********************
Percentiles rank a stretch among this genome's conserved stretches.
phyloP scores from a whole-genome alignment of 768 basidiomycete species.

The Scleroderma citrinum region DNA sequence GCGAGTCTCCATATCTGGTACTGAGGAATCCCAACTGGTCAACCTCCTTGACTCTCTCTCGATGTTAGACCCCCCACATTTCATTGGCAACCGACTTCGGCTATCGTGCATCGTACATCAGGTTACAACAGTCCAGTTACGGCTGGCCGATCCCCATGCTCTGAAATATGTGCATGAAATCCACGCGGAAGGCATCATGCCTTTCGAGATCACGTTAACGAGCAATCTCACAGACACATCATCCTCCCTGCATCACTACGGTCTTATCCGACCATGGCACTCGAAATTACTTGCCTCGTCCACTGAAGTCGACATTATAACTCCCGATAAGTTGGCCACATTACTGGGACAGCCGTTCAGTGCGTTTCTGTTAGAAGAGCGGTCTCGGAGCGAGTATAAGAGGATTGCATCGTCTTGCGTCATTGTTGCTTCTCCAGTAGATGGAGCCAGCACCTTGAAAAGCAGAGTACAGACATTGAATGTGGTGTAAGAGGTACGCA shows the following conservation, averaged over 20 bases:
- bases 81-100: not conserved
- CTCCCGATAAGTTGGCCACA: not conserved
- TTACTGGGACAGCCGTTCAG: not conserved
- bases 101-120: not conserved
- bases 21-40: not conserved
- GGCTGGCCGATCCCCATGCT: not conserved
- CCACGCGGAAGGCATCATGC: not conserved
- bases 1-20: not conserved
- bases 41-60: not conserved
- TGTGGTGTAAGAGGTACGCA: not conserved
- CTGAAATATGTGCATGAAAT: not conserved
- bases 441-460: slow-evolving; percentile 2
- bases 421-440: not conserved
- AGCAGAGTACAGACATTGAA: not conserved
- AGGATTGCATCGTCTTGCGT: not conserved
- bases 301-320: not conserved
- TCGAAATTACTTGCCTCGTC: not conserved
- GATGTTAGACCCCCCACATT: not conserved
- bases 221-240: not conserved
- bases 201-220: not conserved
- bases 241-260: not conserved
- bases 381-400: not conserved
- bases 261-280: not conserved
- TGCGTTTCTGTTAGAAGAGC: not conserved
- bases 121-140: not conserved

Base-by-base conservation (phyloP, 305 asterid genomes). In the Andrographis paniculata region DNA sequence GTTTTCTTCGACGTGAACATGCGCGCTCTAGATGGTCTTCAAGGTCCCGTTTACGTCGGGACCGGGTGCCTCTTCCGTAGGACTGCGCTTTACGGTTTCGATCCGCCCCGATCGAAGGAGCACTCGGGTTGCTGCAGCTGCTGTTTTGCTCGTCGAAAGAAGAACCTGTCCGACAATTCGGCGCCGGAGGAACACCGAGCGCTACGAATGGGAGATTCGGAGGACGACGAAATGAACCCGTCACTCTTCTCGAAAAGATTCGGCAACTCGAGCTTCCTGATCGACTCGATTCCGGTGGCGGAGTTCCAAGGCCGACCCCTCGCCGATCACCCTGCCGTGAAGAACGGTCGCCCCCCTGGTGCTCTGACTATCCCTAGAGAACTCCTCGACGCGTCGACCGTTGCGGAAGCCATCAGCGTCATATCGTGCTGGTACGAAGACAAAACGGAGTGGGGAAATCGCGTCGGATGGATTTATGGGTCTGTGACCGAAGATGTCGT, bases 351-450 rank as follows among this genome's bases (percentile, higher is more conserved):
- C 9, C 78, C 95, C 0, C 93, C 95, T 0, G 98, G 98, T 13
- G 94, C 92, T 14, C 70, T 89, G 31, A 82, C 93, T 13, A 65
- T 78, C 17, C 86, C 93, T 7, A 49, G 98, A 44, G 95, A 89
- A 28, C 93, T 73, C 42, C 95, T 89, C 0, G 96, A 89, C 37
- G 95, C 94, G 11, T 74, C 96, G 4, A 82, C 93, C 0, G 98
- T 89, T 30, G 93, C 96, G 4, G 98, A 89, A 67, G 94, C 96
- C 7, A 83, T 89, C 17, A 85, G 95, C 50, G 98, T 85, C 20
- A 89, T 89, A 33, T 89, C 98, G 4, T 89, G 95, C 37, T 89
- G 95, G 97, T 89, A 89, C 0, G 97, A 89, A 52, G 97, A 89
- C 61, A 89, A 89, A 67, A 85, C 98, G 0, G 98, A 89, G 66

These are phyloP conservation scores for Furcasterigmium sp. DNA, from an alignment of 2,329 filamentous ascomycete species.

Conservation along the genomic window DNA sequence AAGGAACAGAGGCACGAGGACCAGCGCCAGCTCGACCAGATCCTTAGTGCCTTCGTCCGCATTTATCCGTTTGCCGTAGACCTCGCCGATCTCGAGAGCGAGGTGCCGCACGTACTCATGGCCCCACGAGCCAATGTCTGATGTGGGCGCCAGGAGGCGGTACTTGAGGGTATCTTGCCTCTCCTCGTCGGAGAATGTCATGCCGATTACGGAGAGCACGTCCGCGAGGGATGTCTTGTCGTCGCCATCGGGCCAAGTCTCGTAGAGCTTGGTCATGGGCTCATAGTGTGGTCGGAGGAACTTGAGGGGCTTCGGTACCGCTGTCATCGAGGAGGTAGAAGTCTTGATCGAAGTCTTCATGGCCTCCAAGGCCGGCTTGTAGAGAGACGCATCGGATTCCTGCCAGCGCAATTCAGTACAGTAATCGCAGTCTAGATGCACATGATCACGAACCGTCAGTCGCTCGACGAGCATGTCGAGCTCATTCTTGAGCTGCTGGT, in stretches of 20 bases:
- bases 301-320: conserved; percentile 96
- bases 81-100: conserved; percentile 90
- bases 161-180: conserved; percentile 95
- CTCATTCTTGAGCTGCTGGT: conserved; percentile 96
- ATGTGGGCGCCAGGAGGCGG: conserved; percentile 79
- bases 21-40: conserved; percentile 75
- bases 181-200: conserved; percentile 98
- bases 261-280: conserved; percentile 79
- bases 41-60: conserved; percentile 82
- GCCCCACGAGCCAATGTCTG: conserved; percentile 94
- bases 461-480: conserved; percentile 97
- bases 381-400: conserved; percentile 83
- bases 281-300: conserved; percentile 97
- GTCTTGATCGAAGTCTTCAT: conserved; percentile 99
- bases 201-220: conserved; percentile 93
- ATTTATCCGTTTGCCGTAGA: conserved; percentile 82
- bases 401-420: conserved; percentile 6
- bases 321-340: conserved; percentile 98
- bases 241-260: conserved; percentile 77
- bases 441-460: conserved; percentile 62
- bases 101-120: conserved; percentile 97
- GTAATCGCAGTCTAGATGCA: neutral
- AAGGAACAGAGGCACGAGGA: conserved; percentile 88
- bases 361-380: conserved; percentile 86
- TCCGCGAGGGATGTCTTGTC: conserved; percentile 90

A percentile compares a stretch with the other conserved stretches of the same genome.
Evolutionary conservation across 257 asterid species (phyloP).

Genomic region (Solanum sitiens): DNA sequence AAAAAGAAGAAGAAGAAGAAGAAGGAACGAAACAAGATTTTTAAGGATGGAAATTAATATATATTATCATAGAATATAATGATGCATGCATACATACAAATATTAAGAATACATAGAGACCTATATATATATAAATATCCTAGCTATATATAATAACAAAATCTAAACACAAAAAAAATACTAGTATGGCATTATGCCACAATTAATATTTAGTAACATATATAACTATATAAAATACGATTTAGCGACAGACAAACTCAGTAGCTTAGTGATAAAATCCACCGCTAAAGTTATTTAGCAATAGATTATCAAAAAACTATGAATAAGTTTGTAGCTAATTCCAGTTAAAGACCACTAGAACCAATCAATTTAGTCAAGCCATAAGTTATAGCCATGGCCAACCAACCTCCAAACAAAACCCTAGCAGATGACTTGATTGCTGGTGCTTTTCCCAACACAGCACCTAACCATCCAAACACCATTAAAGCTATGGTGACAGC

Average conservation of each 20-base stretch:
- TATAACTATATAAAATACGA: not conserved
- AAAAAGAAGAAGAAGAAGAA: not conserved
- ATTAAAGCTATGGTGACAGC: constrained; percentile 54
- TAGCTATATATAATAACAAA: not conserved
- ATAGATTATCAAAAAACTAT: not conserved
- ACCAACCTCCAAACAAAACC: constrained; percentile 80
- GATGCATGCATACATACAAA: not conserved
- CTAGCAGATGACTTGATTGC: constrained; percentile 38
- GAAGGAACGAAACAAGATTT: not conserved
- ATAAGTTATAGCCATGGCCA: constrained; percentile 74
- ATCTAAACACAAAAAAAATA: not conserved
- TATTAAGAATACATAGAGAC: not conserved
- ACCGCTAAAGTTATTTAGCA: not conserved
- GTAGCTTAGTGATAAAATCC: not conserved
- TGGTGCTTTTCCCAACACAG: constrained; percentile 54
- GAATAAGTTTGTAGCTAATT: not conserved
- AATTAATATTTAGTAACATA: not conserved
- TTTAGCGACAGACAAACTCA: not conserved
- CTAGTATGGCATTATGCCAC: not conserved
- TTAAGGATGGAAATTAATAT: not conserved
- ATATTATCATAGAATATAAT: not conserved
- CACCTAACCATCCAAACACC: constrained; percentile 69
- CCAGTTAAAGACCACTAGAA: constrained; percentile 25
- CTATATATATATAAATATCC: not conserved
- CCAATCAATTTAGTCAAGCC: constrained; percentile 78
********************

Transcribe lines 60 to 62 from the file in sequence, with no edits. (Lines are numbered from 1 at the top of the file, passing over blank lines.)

- bases 241-260: conserved; percentile 77
- bases 441-460: conserved; percentile 62
- bases 101-120: conserved; percentile 97